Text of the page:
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Tesla Model 3 First Drive Reviews

Discussion in 'Model 3' started by Qualchan, Aug 4, 2017.

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  1. daniel

    daniel Active Member

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    Here's what would be nice, and probably could be done just in software: Before I leave the store and my hands are still free, tell the app: <When I approach the car, pop open the frunk.> Or for other times: <When I approach the car, pop open the tailgate.> But I'd need to be able to tell the app this while I'm still in the store, but have it take the action only when I approach.

    I can't see them agreeing to do this, but it would solve my grocery problem.

    But this is why a fob is so much better idea: Four buttons: 1. Open door(s); 2. Open Trunk; 3. Open Frunk; 4. Lock car. Maybe add a fifth: Honk horn (for finding the car in a parking lot when you've forgotten where it is.)
     
  2. favo

    favo P3D+ owner

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    They could use the cameras and/or ultrasonic sensors plus detecting phone as key to allow a gesture (foot, hand, whatever) to open the frunk and/or trunk.
     
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  3. SageBrush

    SageBrush 2018: Drain the Sewer

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    I'm jealous !

    Enjoy your new car Daniel, frustrations and all. After all, if you figure it all out on day #1, the car becomes old hat too quickly.
     
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  4. daniel

    daniel Active Member

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    An observation about using TACC in city driving:

    TACC will bring the car to a full stop when the car in front stops (as at a stop light) and will resume moving when the car in front resumes. However, it slows down more aggressively than I would, and comes back to speed more gradually than I would. When I see cars stopped at a red light ahead, I slow down more gradually as I approach. TACC continues at full speed until it's much closer, and then brakes harder. When I see the light turn green, I can anticipate that the car in front of me is going to resume moving, and I'm never farther behind it than I would otherwise be for the speed of traffic. TACC allows a lot more space to open up before it catches up.

    Of course, as noted in the manual, TACC will NOT stop for a red light or stop sign.

    I think I will like TACC more on the freeway than in the city. I think it's not really intended for city driving. They have a lot of work to do before they'll have FSD.

    I tried out auto-steer. It's scary, but it works. Maybe "scary" is not the right word. Maybe creepy is the word. Like when Arnold cuts his forearm open and you see that he's a machine.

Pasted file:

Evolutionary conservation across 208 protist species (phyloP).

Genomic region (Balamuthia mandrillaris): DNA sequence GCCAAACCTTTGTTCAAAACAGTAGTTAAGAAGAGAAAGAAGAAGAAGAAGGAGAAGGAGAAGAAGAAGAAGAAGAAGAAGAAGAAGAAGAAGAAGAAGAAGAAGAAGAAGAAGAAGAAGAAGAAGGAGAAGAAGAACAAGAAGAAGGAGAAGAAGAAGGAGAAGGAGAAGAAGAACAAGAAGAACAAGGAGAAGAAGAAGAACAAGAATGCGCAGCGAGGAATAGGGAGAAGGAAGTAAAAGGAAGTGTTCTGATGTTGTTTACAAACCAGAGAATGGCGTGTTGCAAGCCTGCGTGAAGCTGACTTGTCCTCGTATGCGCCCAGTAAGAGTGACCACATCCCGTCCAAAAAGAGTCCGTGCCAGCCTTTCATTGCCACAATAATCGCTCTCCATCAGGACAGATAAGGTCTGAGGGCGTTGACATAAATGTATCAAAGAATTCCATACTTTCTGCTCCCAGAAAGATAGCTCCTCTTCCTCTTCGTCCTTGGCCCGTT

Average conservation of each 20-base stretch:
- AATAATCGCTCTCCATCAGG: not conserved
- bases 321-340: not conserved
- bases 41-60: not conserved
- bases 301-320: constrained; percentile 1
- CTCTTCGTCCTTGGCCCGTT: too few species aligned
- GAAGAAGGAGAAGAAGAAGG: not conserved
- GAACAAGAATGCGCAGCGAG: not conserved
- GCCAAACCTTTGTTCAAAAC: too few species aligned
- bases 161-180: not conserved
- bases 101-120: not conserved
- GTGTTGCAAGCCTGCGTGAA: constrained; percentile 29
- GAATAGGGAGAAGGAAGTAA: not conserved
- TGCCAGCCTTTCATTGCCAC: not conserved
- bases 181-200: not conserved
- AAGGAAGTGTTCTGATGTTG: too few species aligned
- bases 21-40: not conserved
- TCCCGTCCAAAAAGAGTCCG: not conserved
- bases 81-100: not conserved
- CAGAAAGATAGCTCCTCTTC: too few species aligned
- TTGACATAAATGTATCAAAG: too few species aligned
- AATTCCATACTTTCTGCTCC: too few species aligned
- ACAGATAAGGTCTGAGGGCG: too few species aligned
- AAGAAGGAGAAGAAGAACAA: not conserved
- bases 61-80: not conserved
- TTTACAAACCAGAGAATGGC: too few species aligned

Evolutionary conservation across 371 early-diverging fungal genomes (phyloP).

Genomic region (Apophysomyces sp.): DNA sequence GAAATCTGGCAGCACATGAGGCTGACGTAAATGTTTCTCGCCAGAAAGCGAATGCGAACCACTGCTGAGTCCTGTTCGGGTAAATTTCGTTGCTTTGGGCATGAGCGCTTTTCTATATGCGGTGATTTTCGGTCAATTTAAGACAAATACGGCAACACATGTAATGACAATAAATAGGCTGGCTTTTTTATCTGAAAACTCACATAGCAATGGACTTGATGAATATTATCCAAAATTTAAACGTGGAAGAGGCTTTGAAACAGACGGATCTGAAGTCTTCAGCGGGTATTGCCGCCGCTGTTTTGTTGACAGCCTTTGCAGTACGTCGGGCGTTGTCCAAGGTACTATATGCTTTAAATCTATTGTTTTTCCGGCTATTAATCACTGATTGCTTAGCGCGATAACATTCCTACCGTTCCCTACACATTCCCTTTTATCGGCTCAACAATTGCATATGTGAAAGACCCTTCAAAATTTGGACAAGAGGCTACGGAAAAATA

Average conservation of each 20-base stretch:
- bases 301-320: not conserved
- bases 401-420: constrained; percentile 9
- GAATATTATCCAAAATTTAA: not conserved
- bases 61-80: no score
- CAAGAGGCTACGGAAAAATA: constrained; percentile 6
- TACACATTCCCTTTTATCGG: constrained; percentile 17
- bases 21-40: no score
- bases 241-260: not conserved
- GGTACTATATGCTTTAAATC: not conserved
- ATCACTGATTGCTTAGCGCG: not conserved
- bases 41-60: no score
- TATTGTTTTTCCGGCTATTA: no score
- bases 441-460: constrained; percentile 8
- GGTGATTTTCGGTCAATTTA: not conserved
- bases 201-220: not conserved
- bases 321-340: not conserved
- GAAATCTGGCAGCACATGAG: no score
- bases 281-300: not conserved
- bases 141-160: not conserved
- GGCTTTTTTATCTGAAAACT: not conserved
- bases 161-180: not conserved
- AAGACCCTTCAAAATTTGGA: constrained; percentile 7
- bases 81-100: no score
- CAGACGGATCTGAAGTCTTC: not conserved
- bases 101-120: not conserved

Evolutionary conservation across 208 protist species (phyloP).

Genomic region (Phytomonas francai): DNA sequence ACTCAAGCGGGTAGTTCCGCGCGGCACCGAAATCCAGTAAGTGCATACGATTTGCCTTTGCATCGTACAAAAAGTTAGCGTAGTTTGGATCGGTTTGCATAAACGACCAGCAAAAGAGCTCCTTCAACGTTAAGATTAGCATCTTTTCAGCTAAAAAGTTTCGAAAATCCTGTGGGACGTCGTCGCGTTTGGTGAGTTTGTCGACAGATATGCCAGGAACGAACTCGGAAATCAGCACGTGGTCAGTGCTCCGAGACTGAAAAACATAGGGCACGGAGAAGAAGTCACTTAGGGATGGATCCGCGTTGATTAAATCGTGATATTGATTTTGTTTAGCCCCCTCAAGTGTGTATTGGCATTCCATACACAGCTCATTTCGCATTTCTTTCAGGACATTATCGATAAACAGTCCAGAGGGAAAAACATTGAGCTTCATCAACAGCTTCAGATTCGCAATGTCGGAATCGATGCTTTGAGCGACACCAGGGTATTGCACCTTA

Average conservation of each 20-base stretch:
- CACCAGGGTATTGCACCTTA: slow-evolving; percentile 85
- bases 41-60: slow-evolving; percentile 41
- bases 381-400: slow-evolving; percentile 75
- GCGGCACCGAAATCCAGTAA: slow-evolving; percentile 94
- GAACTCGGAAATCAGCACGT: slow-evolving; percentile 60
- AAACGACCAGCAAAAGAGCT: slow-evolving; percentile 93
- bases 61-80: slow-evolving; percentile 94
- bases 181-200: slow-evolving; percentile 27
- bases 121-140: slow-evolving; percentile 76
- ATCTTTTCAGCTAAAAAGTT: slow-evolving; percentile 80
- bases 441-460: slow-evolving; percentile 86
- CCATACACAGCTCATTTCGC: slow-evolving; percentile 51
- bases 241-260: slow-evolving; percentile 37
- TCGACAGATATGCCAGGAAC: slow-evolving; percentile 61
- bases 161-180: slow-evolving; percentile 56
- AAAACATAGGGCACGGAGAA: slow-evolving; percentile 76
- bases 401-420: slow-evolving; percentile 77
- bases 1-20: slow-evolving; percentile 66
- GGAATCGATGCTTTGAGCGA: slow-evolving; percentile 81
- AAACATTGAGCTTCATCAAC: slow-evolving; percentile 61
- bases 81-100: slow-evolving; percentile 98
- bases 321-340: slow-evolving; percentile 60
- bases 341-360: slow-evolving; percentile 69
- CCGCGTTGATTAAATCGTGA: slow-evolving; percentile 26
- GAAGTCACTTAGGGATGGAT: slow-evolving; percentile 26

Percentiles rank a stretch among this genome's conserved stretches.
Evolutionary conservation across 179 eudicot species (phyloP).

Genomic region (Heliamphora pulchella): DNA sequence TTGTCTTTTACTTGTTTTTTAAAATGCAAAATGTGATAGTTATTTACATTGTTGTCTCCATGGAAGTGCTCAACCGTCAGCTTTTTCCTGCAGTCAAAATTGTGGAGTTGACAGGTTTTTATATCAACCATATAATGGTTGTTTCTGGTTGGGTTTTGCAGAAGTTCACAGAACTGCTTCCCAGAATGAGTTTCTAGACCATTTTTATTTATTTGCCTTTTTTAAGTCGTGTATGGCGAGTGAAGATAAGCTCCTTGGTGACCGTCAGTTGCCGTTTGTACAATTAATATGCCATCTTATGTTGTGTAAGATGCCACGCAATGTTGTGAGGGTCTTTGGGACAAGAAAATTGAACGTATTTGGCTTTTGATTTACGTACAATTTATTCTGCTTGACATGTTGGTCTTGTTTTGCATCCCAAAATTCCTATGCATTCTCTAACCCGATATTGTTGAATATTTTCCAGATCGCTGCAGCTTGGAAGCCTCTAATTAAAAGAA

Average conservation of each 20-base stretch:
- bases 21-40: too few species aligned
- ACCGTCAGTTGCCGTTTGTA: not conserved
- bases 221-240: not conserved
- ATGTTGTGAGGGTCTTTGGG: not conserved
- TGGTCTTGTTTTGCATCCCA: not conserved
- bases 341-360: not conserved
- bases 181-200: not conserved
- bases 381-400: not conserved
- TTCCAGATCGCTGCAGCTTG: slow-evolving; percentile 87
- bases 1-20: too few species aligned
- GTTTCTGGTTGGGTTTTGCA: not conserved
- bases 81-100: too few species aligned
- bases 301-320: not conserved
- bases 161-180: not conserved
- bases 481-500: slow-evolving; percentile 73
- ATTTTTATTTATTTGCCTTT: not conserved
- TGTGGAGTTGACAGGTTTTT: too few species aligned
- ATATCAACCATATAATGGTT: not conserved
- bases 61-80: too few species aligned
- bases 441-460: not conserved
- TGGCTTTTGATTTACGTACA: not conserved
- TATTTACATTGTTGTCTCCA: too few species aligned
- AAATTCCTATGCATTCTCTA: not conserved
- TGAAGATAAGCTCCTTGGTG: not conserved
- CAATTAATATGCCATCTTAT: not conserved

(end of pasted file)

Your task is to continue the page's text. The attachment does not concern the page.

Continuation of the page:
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  5. ölbrenner

    ölbrenner Member

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    Maybe the TACC slowdown/speedup is dependent on following distance setting? Very curious on that.
     
  6. daniel

    daniel Active Member

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    I'm sure that is the case. It does not start to slow down until it reaches the set distance. But it accelerates so slowly that it fails to maintain the set distance.
     
  7. ölbrenner

    ölbrenner Member

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    Interesting, thanks. I've never driven a car with autopilot before, but I think I would only use it on longer trip legs to help overcome fatigue. In the ciy, or on fun roads, I want to enjoy the driving.
     
  8. daniel

    daniel Active Member

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    The manual warns you not to use autopilot on fun roads. :) It's for relatively straight, well-marked highways. I had to try it out in town, though. But for fun driving, you want a Roadster. It's possible to get one used.
     
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  9. Curt Renz

    Curt Renz Active Member

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  10. BoscoBoy

    BoscoBoy Member

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    4.5 years ago, when I took delivery of my first Model S, I remember crying on the drive home, crying with the joy of being so fortunate as to own/drive such a fantastic vehicle. Had the same experience all over again this morning, driving home my partner's Model 3. What a beautiful car, what a fantastic driving experience! It's been less than an hour and less than 25 miles, but there's no question this vehicle is a 100% winner.

    Maybe 'cause I'm a Model S driver, but I found the screen and controls totally easy to use. Did have to hunt for the glove box release :) Glancing slightly to the side for the speed is easy; looking straight ahead, driving with no dials or gauges in view is wonderful.